Gardens & parks
We care for more than 200 gardens and parks. From small secret hideaways and kitchen gardens to landscaped lawns, beautiful borders and acres of parkland. We’ve now reopened some of our gardens and parks so you can see them blooming in their colourful glory.
Summer blooms to look out for
These striking, spiky blue flowers make a real impact in a border, and are also great for attracting pollinators such as bees to your garden.
Lilies and waterlilies
With their large showy blooms in bright colours, lilies are a real summer showstopper. Don’t forget to look out for waterlilies blooming on ponds and lakes too.
Clematis come in a huge range of colours and shapes, but they all look great climbing up a wall or sprawling over a pergola. Some can even be grown as shrubs.
Poppies are easy to grow, so they’re a great option or kids to raise from seed. Instantly recognisable, they can be found throughout the whole of summer.
Hardy and low-maintenance, lavender is a great option for borders, containers, or even lining pathways. For many people it’s also the real smell of summer.
It wouldn’t be a British summer without the scent of roses on the air. There are thousands of varieties to discover. How many will you find?
Buddleja is commonly known as the butterfly bush, because it’s a favourite source of nectar for the insects. It’s a great choice for a sunny spot in the garden.
Gardens through the ages
The influence of the Renaissance left its mark on the gardens of the Tudors, seen in the inclusion of architectural features. The most recognised feature from this period is the knot garden.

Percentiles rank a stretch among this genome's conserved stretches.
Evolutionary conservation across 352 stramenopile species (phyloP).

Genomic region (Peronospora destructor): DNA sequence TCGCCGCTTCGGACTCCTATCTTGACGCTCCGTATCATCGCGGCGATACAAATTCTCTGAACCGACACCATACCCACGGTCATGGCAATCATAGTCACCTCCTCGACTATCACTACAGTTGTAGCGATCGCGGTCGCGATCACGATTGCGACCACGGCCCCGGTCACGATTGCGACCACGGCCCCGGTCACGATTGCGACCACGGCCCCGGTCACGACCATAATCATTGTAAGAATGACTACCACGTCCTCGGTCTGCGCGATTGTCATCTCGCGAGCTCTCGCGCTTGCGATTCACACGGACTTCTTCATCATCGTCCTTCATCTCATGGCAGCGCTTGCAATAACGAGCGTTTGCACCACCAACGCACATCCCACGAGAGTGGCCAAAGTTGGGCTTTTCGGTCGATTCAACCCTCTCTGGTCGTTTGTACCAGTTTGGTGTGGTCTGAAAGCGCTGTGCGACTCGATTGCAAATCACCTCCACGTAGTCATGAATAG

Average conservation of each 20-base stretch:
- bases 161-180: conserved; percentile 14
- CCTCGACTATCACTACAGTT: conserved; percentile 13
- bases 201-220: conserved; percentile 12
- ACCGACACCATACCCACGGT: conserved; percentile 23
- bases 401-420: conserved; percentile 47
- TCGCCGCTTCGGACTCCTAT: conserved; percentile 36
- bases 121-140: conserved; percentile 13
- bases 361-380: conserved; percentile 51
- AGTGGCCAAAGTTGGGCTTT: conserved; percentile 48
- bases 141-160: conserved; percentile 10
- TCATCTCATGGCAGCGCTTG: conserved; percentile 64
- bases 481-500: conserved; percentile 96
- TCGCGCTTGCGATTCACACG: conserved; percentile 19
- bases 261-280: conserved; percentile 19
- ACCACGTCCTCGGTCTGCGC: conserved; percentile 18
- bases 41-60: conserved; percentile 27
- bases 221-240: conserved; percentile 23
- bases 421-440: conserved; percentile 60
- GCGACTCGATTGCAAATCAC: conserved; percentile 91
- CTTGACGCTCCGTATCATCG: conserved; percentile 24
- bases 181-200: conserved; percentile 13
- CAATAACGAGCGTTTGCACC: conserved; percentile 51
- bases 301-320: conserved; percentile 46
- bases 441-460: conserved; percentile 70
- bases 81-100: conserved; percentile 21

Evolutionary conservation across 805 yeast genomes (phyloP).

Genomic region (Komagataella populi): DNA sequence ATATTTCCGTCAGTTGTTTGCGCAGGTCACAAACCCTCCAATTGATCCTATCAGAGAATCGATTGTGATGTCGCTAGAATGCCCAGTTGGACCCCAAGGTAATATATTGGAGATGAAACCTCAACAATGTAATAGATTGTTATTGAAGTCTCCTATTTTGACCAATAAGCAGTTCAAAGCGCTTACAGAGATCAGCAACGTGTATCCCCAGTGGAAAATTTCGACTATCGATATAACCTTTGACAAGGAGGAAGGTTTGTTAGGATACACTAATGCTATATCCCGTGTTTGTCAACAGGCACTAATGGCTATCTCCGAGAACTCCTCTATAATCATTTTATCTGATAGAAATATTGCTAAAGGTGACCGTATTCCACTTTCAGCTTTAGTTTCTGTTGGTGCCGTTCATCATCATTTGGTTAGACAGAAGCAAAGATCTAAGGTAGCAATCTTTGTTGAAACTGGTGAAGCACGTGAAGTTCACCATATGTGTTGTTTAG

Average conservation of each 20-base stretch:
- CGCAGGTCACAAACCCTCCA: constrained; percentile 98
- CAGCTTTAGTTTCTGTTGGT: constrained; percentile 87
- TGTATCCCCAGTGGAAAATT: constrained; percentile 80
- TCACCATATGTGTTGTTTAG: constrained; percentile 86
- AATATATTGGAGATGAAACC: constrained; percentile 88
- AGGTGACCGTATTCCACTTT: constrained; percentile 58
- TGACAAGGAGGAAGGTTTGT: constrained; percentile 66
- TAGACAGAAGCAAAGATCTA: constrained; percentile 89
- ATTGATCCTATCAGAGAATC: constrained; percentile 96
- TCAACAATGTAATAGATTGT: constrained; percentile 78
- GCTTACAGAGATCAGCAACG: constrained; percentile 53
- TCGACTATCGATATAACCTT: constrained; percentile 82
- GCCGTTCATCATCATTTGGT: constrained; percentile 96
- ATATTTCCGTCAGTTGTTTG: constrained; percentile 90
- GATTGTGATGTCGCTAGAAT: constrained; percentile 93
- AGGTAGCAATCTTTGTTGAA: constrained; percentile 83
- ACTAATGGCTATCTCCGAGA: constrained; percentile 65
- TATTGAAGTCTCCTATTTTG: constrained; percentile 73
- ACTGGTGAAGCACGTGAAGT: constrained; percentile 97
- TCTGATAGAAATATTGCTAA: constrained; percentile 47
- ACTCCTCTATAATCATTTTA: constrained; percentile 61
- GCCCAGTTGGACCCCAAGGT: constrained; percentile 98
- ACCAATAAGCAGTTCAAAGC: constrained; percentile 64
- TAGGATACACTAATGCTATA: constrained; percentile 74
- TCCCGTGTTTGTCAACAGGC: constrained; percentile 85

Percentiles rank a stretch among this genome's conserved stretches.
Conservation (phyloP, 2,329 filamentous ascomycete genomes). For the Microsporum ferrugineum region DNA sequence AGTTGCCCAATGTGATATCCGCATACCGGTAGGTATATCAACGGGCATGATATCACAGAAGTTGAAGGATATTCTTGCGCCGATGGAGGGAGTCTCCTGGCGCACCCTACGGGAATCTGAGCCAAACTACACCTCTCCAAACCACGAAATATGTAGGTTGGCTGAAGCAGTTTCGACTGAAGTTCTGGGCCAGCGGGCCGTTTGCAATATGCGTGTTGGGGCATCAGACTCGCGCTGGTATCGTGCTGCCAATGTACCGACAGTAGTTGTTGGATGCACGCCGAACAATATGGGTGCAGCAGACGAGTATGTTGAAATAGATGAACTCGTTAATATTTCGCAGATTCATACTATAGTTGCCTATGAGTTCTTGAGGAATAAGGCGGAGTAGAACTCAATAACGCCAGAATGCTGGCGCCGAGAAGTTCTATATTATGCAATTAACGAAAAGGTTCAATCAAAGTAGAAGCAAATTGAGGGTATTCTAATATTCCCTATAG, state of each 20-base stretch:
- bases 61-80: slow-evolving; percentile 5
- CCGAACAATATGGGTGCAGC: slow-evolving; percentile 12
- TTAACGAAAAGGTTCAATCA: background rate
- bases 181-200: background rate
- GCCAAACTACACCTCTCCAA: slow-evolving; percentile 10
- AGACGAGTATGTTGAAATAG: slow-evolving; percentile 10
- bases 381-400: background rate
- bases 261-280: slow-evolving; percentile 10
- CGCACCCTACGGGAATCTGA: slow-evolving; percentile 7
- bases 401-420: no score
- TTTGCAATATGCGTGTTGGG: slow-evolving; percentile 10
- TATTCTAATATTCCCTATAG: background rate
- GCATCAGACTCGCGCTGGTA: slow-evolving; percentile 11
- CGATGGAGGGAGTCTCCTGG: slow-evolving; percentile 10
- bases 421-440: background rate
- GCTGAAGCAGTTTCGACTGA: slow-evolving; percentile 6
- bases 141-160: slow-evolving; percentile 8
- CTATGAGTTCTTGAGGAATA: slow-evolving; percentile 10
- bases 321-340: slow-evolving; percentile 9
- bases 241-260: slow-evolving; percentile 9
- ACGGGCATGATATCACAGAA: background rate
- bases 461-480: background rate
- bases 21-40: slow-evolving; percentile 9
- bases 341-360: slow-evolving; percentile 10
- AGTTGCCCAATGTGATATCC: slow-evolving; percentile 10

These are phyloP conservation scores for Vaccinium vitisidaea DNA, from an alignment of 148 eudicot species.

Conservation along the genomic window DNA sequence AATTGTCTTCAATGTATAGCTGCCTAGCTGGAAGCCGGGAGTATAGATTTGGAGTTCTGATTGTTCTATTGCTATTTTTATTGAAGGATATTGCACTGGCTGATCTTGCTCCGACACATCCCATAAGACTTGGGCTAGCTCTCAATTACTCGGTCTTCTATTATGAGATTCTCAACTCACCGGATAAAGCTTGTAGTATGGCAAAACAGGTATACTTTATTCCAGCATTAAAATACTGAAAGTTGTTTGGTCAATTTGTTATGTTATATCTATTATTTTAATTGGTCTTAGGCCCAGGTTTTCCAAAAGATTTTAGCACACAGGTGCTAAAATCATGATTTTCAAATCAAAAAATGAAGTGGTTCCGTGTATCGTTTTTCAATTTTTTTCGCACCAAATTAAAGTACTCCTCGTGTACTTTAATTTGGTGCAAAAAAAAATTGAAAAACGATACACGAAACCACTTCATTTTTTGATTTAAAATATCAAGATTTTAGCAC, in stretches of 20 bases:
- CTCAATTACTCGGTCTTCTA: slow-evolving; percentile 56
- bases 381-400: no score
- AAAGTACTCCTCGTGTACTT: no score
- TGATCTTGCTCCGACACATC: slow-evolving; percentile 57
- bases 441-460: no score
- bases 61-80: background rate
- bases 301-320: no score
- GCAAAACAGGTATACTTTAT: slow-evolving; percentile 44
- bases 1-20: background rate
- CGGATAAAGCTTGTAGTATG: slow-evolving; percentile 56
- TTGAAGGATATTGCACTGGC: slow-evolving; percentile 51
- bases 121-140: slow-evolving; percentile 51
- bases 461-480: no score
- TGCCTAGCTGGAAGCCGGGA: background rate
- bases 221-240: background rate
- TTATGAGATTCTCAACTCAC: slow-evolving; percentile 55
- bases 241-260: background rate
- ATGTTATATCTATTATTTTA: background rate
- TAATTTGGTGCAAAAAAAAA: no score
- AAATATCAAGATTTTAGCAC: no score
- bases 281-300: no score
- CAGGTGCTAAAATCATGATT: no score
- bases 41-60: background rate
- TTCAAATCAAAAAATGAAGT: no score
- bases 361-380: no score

Gardens grew larger during the Stuart period as the influence of French and Dutch formal gardens brought features such as long avenues, terraces and topiary.
Gardens and parks merged into one during the 18th century to create a British style that would influence gardens across Europe.
Exotic plants from around the world were brought home to gardens by Victorian collectors. The bright new colours were displayed in more formal garden styles.
The structured 'rooms' that epitomised gardens at the turn of the century were later softened with borders of the many new herbaceous plants being bred.
Medieval garden style was dominated by monasteries and manor houses. Herbs were grown for medicine and gardens were an important food source.
Find out more about the work that goes on behind the scenes by our talented garden teams to restore and conserve the gardens you love to visit
Looking after more than 200 gardens has taught us a thing or two, so here our gardeners share some of their tips for a blooming beautiful garden